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A freeze-thaw fiasco

February 8, 2016

I’ve previously written about how the warm-ish winter daytime temps in western Nebraska can generate (sometimes beautiful) ice.

I’m writing now to warn about what those fluctuating temps can do to your house, if you’re not watching out for it.

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Oh, yes – a lovely ,warming winter day, when newly fallen snow begins to melt on a dark-colored rooftop.

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Exposure to the sun makes a big difference. On my deck, the sun’s rays sneak around the upright poles of the railing to melt the snow, but below-freezing temps in the shade of the main railing keep the snow frozen.

So, what happens when snowmelt from the nice, warm, dark-colored roof at the perfect slant to capture winter rays interacts with the vertical, white, metal downspout shaded by the neighbor’s house?

Ice. Lots and lots of ice.

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Ice that clogs the entire downspout from ground to top, causing water to cascade down the sides, puddle next to the foundation, and create more ice.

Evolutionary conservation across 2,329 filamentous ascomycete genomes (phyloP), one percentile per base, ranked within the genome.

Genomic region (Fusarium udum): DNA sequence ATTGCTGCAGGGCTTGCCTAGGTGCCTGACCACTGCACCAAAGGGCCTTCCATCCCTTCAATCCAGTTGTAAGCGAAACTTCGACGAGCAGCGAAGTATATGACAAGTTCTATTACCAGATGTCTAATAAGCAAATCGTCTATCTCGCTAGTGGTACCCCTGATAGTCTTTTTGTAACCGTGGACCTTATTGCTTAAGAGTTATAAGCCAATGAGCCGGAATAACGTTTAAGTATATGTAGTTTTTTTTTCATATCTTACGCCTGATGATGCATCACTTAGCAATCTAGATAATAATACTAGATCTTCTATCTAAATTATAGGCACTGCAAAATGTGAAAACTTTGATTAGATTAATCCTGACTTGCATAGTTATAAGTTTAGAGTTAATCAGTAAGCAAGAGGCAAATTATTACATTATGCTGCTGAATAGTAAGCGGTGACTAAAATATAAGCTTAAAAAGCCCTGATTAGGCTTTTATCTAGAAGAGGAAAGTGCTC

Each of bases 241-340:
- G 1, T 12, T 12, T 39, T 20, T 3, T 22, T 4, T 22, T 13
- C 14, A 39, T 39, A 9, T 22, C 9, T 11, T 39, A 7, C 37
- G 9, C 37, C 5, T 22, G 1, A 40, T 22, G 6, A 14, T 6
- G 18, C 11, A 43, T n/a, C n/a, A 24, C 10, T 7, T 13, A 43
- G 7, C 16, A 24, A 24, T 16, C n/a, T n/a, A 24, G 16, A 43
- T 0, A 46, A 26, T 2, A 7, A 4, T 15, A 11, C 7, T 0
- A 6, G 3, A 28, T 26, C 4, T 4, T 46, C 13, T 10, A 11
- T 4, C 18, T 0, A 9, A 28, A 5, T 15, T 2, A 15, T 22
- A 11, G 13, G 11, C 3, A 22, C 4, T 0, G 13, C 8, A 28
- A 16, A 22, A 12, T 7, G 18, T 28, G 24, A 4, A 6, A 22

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Ice that swells inside the downspout and bursts the metal seams, resulting in me having to replace said section of downspout.

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Standing on the porch while contorting myself around the corner of the house and using a cellphone camera to try to see screw holes on the far side of the gutter kind of makes me crabby.

I’m thinking that, when the next hailstorm trashes our house, we need to replace our white gutters with darker-colored ones. All the better to absorb solar radiation, my dear.

Copyright 2016 by Katie Bradshaw

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